Long Island Sound, CT Steamers NARRAGANSETT and STONINGTON Collide, June 1880
FROM 30 TO 70 LIVES LOST.
The steamers Narragansett and Stonington of the Stonington line collided in a dense fog off the mouth of the Connecticut River at about 11:30 o'clock, Friday night. The former took fire and sank in a few minutes, involving a loss of from thirty to seventy lives.
The Narragansett left her North River pier, at the foot of Jay Street, New York, with over 300 passengers on board, at 5 o'clock Friday afternoon.
The Stonington, also with a full passenger list, did not leave Stonington until four or five hours later.
The two steamers were making the best of their way through the thick fog off Cornfield Point Light, bound in opposite directions, with whistles sounding, when suddenly the lookout on the Stonington saw the light of a large steamer ahead.
The pilot rang the bell to stop his boat, but he was too late. While the vessel was slackening headway, out from the darkness forged her sister boat, the Narragansett, coming at nearly full speed.
A moment of suspense, and the huge floating bulk, filled with its cargo of sleeping humanity, crashed side on to the Stonington, the bow of the latter striking the Narragansett on the starboard side, forward of the wheel, and penetrating half the width of the latter's deck. State-rooms were swept away like egg shells. Tranquil sleepers were hurled from their berths with terrible force. Lights were put out, and the saloons of both boats were filled with horror stricken men and women. Recoiling from the blow, the Stonington fell back twenty feet or more, and then was discovered a great gapping hole in her bow, where the timber and planking had been torn away to below the water line, and for a distance of some fifteen feet on a horizontal line. The vessel took in considerable water, but a hasty examination showed that there was no danger to be apprehended.
The Narragansett fared much worse. Her whole side was crushed in like an egg shell, and the water poured in in floods, and, to make the situation more terrible, flames broke out amidships and spread rapidly. The passengers, most of whom had already retired for the night, startled by the shock of the collision, rushed on deck in their night clothes, and, grasping life preservers, threw themselves into the water. Efforts were made to launch life boats both from the Narragansett and the Stonington, but they were found to be nearly worthless, as the plugs intended to stop the holes provided for rain water escapes had been mislaid and could not be found. Even such of the boats as were in readiness for use had no oars or rowlocks, and the crews were unfit to handle them if they had been all right. The lack of discipline among the officers and crews of both vessels was deplorable.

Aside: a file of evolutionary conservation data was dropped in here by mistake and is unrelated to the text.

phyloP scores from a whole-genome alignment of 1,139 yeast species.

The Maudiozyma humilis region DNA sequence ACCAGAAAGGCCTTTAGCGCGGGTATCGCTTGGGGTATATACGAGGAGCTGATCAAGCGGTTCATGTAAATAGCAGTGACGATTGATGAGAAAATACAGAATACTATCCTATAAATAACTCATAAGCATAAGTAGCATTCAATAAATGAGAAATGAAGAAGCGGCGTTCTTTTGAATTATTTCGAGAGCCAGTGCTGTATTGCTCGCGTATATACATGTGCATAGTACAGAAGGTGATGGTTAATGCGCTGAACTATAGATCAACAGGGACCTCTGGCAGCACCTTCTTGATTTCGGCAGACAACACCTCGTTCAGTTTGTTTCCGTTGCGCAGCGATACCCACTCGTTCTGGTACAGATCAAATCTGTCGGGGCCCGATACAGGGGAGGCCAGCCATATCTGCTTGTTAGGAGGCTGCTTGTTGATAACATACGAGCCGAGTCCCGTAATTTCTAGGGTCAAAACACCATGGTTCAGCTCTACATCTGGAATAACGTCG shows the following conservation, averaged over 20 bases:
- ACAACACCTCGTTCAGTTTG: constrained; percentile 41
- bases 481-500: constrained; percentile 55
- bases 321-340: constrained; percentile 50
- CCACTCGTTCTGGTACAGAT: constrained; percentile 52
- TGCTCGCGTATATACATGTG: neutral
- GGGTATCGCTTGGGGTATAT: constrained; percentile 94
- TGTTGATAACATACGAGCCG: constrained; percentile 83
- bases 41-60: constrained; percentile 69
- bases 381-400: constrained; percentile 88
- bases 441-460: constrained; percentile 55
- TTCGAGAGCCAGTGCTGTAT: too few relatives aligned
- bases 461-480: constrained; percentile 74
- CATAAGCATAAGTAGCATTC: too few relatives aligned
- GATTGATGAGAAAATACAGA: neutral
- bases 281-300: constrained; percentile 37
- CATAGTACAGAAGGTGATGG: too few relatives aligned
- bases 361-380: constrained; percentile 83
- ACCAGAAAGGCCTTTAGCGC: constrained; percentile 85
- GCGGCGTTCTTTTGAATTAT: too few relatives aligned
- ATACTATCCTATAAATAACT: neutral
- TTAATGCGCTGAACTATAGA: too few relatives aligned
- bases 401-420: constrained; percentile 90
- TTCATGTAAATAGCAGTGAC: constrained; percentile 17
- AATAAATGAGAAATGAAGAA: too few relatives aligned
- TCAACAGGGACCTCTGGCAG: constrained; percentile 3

Fortunately the Sound steamer City of New York, of the Norwich line, bound for New York, came up, and promptly lowered boats, and did noble work in saving the lives of the unfortunate passengers struggling in the water. The Massachusetts, of the Providence line, also came up later, and did good service. It is impossible as yet to fix the responsibility of the disaster, or to state accurately the number of the lost. A list of 213 persons who hare known to be saved has already been made out.
The Narragansett burned nearly to the water's edge and sank in about half an hour after the collision. The City of New York took about 150 of the survivors back to New York, while the Stonington returned to Stonington with the remainder. In the cabin, in the saloon, on the decks of the City of New York, and on the steamboat pier the scenes were of the most heart-rending character. There were women who had lost children; husbands were weeping bitterly, and some of the men who had been in the water for hours had scarcely enough strength left to sit up. Little boys and girls were crying and looking for their parents. Scarcely
a survivor was clad in a complete suit of clothes, and men and women, young and old, were wrapped in blankets or had single articles of apparel, which kind fellow passengers on board the City of New York had loaned them. Many of the passengers left the boat soon after its arrival, and went, clad in blankets, with no shoes and no hats, to buy clothing.
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